I am parallelizing an existing FORTRAN application. I don't want to directly change parts of its code so I am using preprocessor directives to accomplish my goal. This way I am able to maintain the readability of the code and I won't induce errors in parts of the code that have already been tested. However, when I try to preprocess my source with the GNU C preprocessor I get the following error message (gcc version 4.7.2 (Debian 4.7.2-5)):
test.f:9:0: error: detected recursion whilst expanding macro "ARR""
This simple test program demonstrates my problem:
PROGRAM TEST IMPLICIT NONE INTEGER I,OFFSET,ARR(10) #define ARR(I) ARR(OFFSET+I) DO I=1,10 ARR(I)=I END DO #undef ARR(I) END PROGRAM TEST
This is the commandline output:
testing$ gfortran -cpp -E test.f # 1 "test.f" # 1 "<command-line>" # 1 "test.f" PROGRAM TEST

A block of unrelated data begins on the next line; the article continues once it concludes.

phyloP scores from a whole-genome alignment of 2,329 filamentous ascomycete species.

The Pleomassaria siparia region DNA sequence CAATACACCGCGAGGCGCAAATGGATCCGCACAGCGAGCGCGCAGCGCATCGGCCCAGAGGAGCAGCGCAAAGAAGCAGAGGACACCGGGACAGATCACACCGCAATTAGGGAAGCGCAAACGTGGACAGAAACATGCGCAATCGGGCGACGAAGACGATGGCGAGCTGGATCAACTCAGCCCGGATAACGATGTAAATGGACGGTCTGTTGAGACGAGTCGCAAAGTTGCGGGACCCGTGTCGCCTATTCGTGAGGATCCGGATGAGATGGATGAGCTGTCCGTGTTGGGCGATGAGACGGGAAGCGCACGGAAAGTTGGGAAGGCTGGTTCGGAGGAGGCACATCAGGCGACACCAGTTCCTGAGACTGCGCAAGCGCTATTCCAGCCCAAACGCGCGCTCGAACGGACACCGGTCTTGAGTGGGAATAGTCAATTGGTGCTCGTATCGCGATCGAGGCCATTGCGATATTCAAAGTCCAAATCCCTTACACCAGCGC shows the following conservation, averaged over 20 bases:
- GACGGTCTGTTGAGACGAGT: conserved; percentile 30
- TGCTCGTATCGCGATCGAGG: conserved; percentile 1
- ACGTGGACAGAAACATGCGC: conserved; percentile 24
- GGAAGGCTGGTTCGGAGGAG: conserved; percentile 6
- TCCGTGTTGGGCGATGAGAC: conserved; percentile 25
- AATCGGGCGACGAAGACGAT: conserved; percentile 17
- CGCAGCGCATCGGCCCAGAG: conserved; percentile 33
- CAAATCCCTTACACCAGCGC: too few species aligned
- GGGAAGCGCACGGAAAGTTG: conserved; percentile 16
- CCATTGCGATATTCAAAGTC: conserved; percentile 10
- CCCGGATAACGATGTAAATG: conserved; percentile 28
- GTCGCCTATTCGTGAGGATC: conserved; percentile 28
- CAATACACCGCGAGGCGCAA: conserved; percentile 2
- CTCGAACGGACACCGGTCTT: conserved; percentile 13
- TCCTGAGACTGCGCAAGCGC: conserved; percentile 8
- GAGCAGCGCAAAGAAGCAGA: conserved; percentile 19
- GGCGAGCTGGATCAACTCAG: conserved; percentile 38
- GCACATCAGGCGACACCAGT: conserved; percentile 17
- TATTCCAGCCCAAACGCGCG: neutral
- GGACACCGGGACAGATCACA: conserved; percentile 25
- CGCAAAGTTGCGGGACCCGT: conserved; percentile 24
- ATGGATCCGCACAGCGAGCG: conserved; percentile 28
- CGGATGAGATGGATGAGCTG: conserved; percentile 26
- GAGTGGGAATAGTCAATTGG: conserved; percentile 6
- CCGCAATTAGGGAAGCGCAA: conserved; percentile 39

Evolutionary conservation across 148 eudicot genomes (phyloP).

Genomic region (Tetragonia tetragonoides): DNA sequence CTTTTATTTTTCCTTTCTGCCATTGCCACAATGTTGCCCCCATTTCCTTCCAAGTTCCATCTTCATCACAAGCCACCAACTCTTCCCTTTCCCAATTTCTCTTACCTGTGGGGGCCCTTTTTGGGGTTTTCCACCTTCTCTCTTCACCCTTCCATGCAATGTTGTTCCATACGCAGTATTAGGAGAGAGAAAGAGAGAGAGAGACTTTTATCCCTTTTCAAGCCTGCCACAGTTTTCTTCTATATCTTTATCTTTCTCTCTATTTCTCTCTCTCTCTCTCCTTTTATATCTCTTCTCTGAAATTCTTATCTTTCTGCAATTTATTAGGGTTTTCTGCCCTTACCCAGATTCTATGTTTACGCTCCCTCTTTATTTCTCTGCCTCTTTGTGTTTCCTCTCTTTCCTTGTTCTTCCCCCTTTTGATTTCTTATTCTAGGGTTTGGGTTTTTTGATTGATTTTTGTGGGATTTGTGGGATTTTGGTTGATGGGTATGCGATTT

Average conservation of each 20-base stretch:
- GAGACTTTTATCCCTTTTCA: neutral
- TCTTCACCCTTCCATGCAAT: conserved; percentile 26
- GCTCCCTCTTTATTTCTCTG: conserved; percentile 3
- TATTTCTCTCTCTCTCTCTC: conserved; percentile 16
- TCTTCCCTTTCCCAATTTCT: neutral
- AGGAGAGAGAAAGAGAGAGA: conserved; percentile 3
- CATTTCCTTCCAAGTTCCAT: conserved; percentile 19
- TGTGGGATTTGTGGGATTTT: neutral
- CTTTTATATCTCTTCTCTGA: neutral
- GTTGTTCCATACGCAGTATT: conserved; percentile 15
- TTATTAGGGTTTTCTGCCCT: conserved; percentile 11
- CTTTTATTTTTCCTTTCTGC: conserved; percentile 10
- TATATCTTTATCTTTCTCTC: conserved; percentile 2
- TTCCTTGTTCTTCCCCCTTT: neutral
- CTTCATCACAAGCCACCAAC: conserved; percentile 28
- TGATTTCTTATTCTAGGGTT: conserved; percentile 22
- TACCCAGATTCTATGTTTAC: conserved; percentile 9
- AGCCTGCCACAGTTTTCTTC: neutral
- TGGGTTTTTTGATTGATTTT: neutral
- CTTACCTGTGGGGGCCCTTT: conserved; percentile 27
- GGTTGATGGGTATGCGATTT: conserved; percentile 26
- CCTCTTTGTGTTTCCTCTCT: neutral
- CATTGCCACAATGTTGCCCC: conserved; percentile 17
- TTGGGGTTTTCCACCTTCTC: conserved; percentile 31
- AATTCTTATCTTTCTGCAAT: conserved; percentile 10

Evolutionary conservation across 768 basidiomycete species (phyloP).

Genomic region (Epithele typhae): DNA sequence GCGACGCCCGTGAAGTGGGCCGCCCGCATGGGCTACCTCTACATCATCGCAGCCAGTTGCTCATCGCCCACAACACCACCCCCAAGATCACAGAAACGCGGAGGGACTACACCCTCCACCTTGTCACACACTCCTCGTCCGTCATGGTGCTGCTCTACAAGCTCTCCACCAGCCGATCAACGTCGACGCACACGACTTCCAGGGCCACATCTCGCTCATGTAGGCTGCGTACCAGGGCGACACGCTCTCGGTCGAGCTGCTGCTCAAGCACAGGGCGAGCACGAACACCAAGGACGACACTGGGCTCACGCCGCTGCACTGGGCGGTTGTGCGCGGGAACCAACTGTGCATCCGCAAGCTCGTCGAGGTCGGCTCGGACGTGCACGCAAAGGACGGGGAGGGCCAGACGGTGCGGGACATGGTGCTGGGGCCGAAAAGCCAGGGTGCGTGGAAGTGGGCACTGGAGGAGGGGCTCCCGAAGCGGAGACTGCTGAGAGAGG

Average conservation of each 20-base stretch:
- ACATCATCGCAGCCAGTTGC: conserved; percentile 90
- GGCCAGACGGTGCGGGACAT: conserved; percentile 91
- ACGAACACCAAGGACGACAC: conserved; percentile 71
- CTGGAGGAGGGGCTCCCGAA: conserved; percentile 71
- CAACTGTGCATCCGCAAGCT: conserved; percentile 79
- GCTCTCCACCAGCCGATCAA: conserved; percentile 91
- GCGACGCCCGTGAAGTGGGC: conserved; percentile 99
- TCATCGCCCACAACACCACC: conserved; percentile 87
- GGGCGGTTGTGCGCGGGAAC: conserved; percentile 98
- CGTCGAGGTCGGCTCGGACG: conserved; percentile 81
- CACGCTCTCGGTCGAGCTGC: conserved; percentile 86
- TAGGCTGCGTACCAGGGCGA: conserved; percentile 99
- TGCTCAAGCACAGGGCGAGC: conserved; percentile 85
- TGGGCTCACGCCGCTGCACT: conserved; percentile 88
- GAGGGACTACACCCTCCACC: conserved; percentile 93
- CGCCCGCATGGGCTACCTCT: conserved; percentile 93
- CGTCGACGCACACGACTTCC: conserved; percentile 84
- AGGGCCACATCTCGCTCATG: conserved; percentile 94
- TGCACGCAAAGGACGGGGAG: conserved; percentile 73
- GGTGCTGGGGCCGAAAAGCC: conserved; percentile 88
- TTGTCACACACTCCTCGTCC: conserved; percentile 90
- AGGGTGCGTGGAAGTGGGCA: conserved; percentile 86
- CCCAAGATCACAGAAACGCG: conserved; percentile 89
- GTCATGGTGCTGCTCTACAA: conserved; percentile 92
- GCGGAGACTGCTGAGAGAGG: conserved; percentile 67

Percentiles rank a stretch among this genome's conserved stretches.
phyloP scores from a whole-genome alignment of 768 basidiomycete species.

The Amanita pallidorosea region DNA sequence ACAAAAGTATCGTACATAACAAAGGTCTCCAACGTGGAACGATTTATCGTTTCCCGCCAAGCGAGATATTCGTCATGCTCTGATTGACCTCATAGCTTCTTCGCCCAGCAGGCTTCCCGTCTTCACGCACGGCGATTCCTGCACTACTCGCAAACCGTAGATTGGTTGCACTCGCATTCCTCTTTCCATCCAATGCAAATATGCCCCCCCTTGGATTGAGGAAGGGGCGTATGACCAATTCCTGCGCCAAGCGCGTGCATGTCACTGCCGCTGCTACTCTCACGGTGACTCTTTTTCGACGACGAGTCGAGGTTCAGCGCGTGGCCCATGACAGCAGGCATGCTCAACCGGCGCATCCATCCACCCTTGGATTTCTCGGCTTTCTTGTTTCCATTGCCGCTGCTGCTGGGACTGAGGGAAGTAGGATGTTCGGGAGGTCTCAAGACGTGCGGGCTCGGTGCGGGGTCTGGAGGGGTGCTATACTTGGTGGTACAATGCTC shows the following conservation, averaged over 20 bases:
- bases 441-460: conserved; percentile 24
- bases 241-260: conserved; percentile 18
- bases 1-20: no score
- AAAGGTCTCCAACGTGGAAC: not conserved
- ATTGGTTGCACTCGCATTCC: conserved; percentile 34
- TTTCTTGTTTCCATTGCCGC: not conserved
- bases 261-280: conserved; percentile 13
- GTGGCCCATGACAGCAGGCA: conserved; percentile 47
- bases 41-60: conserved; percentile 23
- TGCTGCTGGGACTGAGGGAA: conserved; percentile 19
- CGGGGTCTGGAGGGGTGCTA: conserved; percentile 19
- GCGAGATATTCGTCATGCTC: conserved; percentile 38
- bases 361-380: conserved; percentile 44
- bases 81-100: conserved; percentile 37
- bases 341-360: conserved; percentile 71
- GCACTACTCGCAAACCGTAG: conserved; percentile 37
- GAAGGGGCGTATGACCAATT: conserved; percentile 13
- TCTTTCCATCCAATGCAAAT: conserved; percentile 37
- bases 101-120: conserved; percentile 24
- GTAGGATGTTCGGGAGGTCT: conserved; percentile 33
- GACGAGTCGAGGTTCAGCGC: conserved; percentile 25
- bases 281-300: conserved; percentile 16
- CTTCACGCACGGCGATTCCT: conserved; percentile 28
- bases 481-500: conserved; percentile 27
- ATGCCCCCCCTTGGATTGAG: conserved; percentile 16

test.f:9:0: error: detected recursion whilst expanding macro "ARR" DO I=1,10 ARR(OFFSET+OFFSET+OFFSET+OFFSET+OFFSET+OFFSET+OFFSET+OFFSET+OFFSET+OFFSET+OFFSET+OFFSET+OFFSET+OFFSET+OFFSET+OFFSET+OFFSET+OFFSET+OFFSET+OFFSET+OFFSET+I)=I END DO
END PROGRAM TEST
This site provides some information on the preprocessor I am using:
As it seems I am using a function-like macro with macro arguments.
Why is the preprocessor detecting a recursion? [EDIT] - Maybe because I use the same name for Makro and Identifier?
Why isn't the preprocessor capable of interpreting upper case directives (#DEFINE instead of #define)? - I am asking, because I haven't had this problem with the ifort preprocessor.
BTW: I am able to preprocess the original code either using the ifort preprocessor -fpp, or by changing the source in the following way:
PROGRAM TEST IMPLICIT NONE INTEGER I,OFFSET,ARR(10) #define ARR_T(I) ARR(OFFSET+I) DO I=1,10 ARR_T(I)=I END DO #undef ARR_T(I) END PROGRAM TEST